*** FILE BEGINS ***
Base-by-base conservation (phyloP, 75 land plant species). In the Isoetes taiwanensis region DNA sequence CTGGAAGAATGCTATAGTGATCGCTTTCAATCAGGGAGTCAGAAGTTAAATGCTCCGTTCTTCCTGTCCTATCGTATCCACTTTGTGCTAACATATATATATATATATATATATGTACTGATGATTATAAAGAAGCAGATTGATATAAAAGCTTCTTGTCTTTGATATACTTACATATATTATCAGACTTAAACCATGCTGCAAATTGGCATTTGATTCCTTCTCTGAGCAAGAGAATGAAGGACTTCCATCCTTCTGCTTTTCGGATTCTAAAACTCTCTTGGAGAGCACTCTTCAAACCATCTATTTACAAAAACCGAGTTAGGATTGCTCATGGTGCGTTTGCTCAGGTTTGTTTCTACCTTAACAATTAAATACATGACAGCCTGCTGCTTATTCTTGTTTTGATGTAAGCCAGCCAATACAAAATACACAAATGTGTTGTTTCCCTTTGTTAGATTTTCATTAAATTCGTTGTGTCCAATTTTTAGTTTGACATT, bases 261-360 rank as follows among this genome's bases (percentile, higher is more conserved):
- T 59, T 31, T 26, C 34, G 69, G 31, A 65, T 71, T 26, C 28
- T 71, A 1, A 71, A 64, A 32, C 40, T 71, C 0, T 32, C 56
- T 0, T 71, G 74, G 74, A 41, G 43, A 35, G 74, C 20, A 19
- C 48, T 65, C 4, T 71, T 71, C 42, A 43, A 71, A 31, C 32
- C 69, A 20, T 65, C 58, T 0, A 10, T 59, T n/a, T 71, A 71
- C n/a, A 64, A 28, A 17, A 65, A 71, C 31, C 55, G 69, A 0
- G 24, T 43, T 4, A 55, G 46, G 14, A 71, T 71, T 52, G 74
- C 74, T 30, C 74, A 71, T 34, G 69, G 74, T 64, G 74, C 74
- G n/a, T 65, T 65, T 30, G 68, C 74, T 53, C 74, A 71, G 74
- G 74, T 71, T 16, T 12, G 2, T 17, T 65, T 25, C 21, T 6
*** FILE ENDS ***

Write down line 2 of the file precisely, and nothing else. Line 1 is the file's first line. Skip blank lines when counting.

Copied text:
- T 59, T 31, T 26, C 34, G 69, G 31, A 65, T 71, T 26, C 28